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Last week, the Jets officially confirmed they had hired Gregg Williams to be the team's new defensive coordinator. Williams brings with him almost 30 years of NFL experience, but what effect will his system have on the Jets' players?
The first observation to make is that Williams is a fiery motivator who demands accountability from his players. While this was an approach that he took a step too far when he was suspended for a year due to his involvement in the "Bountygate" scandal, his players have said he's the type of coach that makes you want to run through a wall for him.
But he's not afraid to bench a high-profile player if they make a mistake, or not working hard enough in practice.
Todd Bowles used to preach accountability and demanded respect from his players, but some of the insubordination from key players in recent years would suggest that started to fall on deaf ears. Williams' more abrasive style might create a bit of a culture shock at first, but you'd expect most players to respond well to him.
Williams' system has also been a cause of much debate. However, that concern could be overblown. The system is widely considered a 4-3 base, differentiating it from the past three Jets' coaches - Eric Mangini, Rex Ryan and Bowles - who operated out of a 3-4 base. Transitioning from Herm Edwards' 4-3 Tampa Two system into Mangini's 3-4 proved to be a headache as middle linebacker Jonathan Vilma was ill-equipped to take on more blocks with one less lineman ahead of him, and DeWayne Robertson wasn't built for a two-gapping role.
Certain sections of the media and Jets fanbase are understandably wary about a similar scheme shift in 2019. However, Edwards and Mangini each operated systems that were notoriously rigid and inflexible, whereas Bowles, Ryan and Williams all operate hybrid defenses with built-in flexibility, multiple fronts, and a variety of personnel packages.
It's a misnomer to consider Williams' defense as a pure 4-3, as he plays a variety of different packages and should be able to find a role for anyone. If anything, it's closest to Ryan's defense, as Williams admits he developed his system from that of Rex's father Buddy Ryan.
Consider Henry Anderson, who joined the Jets for the bargain price of a seventh-round pick and went on to have a career year as he tied for the team lead with seven sacks. Anderson was available for such a cheap price because he wasn't a fit for the Colts' new 4-3 system.
Some have suggested the Jets hiring Williams means there's no point re-signing Anderson now. But, for the majority of last season, Anderson was getting most of his work in sub-packages anyway, not in the base defense. So, if he re-signs he could end up in a very similar role despite the move from Bowles to Williams.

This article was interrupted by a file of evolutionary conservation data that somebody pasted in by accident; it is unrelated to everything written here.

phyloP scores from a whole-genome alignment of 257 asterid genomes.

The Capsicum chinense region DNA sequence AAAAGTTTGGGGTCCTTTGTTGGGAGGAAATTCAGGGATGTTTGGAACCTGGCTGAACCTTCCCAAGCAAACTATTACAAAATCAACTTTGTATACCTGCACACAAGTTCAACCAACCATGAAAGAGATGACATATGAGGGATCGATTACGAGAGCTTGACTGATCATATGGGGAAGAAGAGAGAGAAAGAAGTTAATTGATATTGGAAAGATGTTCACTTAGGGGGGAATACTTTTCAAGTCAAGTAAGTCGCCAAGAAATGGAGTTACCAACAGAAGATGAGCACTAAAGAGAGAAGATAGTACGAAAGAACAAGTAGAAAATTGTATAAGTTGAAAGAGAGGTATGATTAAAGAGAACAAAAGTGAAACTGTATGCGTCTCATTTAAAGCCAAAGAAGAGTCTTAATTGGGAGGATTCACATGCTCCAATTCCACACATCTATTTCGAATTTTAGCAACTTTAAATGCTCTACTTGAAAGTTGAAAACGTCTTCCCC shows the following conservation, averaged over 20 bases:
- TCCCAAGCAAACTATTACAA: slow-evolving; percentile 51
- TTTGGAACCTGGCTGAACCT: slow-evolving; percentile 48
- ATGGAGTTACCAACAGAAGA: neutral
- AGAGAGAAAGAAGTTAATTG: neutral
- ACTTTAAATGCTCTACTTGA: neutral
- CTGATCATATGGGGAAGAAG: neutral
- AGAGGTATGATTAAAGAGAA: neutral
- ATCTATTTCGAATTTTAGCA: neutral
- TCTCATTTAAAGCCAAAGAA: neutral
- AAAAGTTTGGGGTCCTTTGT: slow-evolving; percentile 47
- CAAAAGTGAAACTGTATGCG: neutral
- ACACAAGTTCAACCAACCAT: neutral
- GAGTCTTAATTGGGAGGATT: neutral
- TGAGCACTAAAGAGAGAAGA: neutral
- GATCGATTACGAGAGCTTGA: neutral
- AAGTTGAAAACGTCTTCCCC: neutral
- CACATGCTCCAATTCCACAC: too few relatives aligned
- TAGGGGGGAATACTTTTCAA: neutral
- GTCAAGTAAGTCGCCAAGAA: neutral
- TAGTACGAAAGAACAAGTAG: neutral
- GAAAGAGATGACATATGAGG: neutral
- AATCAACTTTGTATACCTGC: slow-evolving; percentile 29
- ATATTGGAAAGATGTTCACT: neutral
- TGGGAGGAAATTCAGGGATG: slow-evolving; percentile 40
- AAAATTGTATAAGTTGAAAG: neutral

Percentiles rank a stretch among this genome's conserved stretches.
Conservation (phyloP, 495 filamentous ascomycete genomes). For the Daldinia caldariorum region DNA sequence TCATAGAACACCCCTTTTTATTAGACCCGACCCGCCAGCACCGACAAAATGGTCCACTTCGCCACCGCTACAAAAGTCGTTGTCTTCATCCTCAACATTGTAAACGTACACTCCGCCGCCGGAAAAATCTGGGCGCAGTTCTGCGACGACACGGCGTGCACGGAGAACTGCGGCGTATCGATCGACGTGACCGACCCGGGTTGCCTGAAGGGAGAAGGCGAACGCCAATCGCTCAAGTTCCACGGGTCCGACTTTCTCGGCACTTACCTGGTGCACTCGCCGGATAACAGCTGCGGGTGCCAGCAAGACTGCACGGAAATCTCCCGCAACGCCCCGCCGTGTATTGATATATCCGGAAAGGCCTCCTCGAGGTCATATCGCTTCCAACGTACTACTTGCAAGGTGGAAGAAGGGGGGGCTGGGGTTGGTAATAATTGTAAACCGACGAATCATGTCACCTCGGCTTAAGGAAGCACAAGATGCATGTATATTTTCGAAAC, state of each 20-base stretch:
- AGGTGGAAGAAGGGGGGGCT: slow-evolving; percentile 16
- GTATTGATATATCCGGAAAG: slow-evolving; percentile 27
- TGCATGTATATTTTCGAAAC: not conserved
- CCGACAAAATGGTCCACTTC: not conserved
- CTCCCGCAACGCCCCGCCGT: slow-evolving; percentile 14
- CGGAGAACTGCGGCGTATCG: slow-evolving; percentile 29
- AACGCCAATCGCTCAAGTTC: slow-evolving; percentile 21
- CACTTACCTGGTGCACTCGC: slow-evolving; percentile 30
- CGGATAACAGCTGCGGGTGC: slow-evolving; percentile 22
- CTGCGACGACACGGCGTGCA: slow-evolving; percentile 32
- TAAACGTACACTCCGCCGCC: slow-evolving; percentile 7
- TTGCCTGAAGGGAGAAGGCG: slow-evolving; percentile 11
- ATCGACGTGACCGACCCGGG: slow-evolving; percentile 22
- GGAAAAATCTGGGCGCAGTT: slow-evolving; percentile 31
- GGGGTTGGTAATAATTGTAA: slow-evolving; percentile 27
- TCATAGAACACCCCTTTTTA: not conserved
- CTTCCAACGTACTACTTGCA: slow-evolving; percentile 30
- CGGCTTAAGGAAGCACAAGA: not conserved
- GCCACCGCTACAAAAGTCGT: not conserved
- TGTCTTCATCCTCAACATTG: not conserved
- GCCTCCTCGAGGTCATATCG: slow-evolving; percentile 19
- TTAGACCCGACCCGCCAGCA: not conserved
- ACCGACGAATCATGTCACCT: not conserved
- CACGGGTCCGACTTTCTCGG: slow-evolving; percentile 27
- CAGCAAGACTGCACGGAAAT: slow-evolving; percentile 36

Leonard Williams is a player who could be rejuvenated in the new system. He played in a 4-3 scheme at USC and, in 2015, the Jets primary defensive front was a four-man setup as they sought to get Muhammad Wilkerson, Sheldon Richardson and Damon Harrison into the game at the same time as the rookie Williams.
Within those fronts, Williams primarily lined up inside, but also sometimes lined up on the edge, so the Jets can be flexible about who they employ on the line with him.
Darron Lee is another player who played in a 4-3 in college and who could respond well if the Jets opt to run more packages of that nature. He's fared well in coverage - especially last year - in his career so far, but has at times been washed out in between the tackles. Playing him as the mike in passing situations could be an option as well.
Cornerback Trumaine Johnson will hope that he can bounce back playing for Williams, under whom he enjoyed some success in the past. Many Jets fans were surprised the team employed Johnson in off-coverage so much last year when his reputation suggested he was capable of excelling in press coverage.
That was how Williams preferred to use him, including in 2015, when Johnson had career highs in interception (seven) and passes defensed (17).
One final point about Williams' system is that he likes to bring a lot of pressure, and is creative in how he goes about that. However, despite his stoic reputation, Bowles already had one of the more aggressive defenses in the league in terms of blitzing, so perhaps not much will change here.
Hopefully, the main difference will be that Williams' players will be less apt to screw up the coverage on the back end.